Saturday, 28 February 2015

On Wolf Hall

Wolf Hall and Bringing Up the Bodies
I watched the final episode of the BBC adaptation of Wolf Hall last night, a few days after the initial flurry of internet activity following the events that we all knew would bookend the short series. The final moments of the final episode have stayed with me, and I woke up still feeling slightly disturbed and emotional by the way everything played out. At the same time I feel desperate for more - surely the author, Hilary Mantel, can release the final book 'The Mirror and the Light' a little early for us?

The ending of the series 'Wolf Hall' - a combined adaptation of Mantel's first two Cromwell novels, reminded me why I liked the books so much, and compelled me to write about them. Before I wax a little lyrical about the books, I first need to talk about the BBC series, in the hope that a little of my distress and obsession will transfer to this page.

The BBC series:

Thomas Cromwell and Anne Boleyn

I came for Mark Rylance, I stayed for Claire Foy - in a nutshell. I was hooked from episode 1, mainly because of the pitch perfect, understated performance of Mark Rylance as Thomas Cromwell - the wisest casting choice in recent memory, particularly given that Rylance is hardly a household name. I found some of the strongest scenes throughout the series were wordless Cromwell reaction shots - particularly during the death of his wife and daughters.

However, as I said, it was all about Claire Foy as Anne Boleyn for me. I was nervous about her casting as I disliked her in the film 'Wreckers' so much and found her a little soft and bland. I was an idiot - she is perfect. She is beautiful, but cold, and ambitious, but desperate - when Anne flirts, which she often does, the viewer gets the feeling that it would be dangerous not to flirt back. As I watched each episode I hated her more and more, respected her more and more, and was still scared of her as she was sentenced to death.

It is a testament to the director and actors, including Damian Lewis as Henry VIII, that the series was so addictive despite being unpatronisingly well written, realistically dimly lit, and despite the fact that we all knew exactly what was coming!

The fate of Anne Boleyn

The finest scenes of all, and the ones which touched me so deeply, were the last ones of the series. We saw the inevitable downfall and execution of Anne - somehow simultaneously beautiful, realistic and haunting. If it were up to me I would shower Claire Foy with awards just for this scene - it was extremely difficult to watch, as a beheading should be. The skill and sensitivity of the executioner, and the blood soaked dresses of her dedicated ladies in waiting as they carried her away by themselves was very well done by the director, and very unsettling indeed.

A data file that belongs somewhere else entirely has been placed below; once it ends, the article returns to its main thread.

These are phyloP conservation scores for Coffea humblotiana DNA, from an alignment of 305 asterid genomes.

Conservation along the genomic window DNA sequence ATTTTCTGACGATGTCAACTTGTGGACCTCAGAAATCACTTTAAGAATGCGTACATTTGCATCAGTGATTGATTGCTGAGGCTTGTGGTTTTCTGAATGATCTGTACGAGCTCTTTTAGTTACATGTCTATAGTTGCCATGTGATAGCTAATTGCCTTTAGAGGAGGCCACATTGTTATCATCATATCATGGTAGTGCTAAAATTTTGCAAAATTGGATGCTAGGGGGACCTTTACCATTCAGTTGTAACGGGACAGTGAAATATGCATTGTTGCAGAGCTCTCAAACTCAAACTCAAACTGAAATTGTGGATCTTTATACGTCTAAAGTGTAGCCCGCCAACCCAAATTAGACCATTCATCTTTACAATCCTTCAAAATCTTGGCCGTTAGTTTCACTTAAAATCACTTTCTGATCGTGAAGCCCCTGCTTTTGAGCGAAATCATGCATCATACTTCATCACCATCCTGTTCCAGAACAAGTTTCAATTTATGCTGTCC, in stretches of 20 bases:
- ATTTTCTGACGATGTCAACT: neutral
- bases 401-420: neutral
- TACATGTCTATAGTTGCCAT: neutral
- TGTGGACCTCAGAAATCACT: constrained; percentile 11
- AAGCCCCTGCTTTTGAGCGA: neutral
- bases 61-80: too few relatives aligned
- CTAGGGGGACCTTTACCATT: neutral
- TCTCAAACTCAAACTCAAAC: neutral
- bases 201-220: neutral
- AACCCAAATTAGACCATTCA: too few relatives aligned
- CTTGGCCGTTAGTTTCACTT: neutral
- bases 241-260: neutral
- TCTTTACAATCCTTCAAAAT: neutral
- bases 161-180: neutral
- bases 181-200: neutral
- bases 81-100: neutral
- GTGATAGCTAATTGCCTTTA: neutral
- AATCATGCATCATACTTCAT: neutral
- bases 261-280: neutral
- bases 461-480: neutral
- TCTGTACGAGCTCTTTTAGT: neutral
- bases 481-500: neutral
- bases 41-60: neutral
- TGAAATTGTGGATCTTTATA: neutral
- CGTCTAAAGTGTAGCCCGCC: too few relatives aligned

Before the episode faded to black we saw King Henry VIII smiling ecstatically as he was told of his former wife's demise, hugging Thomas Cromwell for all his hard work. As the camera pans around to Cromwell's face we see that he is completely lacking in emotion - dead behind the eyes after selling his soul to meet the kings demands. Hopefully we will get a second series upon the publication of the final book in the trilogy, but even before that happens, the look on Cromwell's face is the perfect foreshadowing of his own fate - and the viewer gets the feeling that he may well know what is coming himself.

The books:

Wolf Hall
Unusually for me, it is the television series rather than the (genuinely wonderful) books that I feel like obsessing over right now. The glorious series it too fresh in my mind - my bookish judgement is clouded.

If you liked the series you will surely also like the book, as a lot of dialogue is lifted directly from the pages, and we get a more complex narrative from the books (predictably). In my mind the book is always better as I prefer to draw my own conclusions and use my imagination (the BBC series actually did allow us a lot of freedom to draw our own conclusions - which is part of what made it a step above other adaptations), and this is no exception - it is beautifully written, and has just the right amount of historical accuracy and artistic license.

The third book of the trilogy, 'The Mirror and the Light' is apparently due to be released this year. A lot of the juicy, exciting stuff should be in the final book, despite the death of Anne Boleyn being hugely, disturbingly, iconic - the death of the illegitimate son Henry FitzRoy, opposition against Cromwell's reforms, the King's marriage to Jane Seymour and the birth of a son, the third Queen's death, and.....the downfall of Cromwell.

I am just hoping Mantel does pull a George R. R. Martin on us - I cant take any more waiting.

Read the books if: you enjoyed the series and are thirsty for more/you crave authenticity in books with a historic setting/you like your drama, death and deception to be removed from our version of reality/you take joy from prose as well as narrative/you want a book that finally lives up to its own hype/you feel the burden of modern day stresses/you are tired of empty small talk in general/you are ambitious.

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